From the Chicago Reader (February 1, 1988). — J.R.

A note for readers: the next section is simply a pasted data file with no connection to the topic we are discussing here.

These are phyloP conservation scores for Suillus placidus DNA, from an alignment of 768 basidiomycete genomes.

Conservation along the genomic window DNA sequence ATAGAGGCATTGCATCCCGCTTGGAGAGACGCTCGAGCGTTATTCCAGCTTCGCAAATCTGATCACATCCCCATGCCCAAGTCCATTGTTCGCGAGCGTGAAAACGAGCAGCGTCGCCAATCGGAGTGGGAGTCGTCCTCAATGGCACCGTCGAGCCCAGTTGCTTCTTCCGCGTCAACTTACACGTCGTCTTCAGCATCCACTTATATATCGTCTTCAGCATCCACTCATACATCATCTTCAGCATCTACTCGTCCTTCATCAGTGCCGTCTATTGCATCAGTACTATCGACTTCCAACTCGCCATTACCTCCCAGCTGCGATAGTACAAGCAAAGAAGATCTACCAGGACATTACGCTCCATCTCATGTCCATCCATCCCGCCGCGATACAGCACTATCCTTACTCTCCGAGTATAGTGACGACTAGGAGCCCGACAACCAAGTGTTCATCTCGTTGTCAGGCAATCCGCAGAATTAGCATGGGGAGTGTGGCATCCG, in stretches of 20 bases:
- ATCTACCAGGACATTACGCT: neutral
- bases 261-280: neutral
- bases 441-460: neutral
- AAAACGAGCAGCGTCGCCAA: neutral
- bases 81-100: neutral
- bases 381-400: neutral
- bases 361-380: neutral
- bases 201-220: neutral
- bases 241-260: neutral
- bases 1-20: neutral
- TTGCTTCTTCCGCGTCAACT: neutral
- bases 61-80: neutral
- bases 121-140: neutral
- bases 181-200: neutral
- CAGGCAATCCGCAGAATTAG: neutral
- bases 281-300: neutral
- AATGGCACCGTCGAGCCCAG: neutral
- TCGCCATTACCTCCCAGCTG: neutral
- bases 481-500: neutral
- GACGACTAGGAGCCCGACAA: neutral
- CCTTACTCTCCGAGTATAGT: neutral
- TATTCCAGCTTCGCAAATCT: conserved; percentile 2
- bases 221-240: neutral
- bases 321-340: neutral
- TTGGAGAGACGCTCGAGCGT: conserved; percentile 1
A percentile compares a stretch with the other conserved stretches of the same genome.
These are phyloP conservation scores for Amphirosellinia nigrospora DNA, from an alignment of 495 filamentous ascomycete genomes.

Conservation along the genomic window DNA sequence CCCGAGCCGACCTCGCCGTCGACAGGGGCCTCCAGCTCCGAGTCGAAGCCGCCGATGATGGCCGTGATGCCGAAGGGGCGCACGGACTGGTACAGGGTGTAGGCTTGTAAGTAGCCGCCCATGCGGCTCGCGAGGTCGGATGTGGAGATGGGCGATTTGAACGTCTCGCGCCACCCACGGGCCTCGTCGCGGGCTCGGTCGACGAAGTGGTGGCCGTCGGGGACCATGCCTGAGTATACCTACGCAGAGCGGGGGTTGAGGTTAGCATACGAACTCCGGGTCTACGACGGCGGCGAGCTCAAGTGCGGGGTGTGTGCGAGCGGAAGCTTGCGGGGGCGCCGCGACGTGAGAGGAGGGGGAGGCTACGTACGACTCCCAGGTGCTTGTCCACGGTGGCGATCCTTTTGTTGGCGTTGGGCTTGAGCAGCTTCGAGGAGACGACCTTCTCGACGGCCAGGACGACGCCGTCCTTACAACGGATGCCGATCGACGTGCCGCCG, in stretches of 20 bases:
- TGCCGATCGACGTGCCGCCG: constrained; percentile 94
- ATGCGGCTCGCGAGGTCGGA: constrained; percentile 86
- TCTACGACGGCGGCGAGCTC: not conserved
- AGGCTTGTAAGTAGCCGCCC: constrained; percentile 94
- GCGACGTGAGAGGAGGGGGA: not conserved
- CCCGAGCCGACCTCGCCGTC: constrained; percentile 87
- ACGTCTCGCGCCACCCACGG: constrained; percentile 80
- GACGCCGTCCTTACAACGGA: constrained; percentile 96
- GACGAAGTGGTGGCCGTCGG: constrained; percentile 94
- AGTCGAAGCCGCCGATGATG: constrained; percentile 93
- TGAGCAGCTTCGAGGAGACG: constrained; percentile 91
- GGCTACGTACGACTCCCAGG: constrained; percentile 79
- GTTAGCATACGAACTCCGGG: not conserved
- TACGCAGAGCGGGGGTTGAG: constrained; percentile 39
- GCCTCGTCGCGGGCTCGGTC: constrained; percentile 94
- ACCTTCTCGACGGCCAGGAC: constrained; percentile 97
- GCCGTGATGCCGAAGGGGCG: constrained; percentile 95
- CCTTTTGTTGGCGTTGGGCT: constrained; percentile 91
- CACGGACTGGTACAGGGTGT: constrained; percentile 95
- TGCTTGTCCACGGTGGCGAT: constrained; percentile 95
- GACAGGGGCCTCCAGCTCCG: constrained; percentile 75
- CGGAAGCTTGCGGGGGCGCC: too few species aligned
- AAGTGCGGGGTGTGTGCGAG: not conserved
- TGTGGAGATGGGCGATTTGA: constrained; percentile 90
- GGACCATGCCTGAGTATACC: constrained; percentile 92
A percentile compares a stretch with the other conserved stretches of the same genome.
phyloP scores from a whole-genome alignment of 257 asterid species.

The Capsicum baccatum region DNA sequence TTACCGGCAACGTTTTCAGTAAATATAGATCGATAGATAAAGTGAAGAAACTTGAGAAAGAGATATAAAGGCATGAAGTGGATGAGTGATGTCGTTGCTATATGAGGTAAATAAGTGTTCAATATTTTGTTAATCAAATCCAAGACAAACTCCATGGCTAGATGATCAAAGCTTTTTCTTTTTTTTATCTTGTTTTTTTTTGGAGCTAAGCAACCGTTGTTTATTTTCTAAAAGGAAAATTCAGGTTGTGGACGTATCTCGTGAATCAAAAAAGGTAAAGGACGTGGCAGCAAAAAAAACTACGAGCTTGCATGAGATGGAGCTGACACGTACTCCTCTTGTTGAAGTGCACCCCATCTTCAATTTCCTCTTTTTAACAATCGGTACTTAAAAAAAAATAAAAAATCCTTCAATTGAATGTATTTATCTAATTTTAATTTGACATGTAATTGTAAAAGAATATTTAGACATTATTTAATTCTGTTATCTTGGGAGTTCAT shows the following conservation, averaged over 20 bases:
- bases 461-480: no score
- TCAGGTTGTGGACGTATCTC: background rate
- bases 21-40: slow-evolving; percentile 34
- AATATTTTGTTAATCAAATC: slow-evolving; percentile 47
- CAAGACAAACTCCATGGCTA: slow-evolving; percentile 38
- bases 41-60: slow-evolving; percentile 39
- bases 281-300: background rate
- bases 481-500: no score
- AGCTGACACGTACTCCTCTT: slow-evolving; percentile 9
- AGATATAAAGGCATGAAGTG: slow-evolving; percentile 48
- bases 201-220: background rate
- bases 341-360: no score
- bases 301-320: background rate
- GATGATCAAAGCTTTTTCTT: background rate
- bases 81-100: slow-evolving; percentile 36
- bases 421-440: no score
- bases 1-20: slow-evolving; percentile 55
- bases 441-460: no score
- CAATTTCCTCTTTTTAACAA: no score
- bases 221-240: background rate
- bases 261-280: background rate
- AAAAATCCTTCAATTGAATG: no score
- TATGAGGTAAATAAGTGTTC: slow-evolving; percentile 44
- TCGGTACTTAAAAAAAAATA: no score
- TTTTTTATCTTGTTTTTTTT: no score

Like William Wyler’s 1939 adaptation of the Emily Bronte novel, as well as Jacques Rivette’s Hurlevant, Luis Buñuel’s 1954 Mexican version discards the original framing strategy of telling the story from the viewpoint of two outsiders—a regrettable elision in all three cases, because much of the novel’s power and meaning stem from this crucial distancing strategy. Yet Buñuel’s low-budget melodrama has a certain gothic ferocity that’s missing in the other versions; the results are mixed, but seldom unworthy of the master. With Iraseme Dilian, Jorge Mistral, and Lilia Prado; in Spanish with subtitles. 91 min.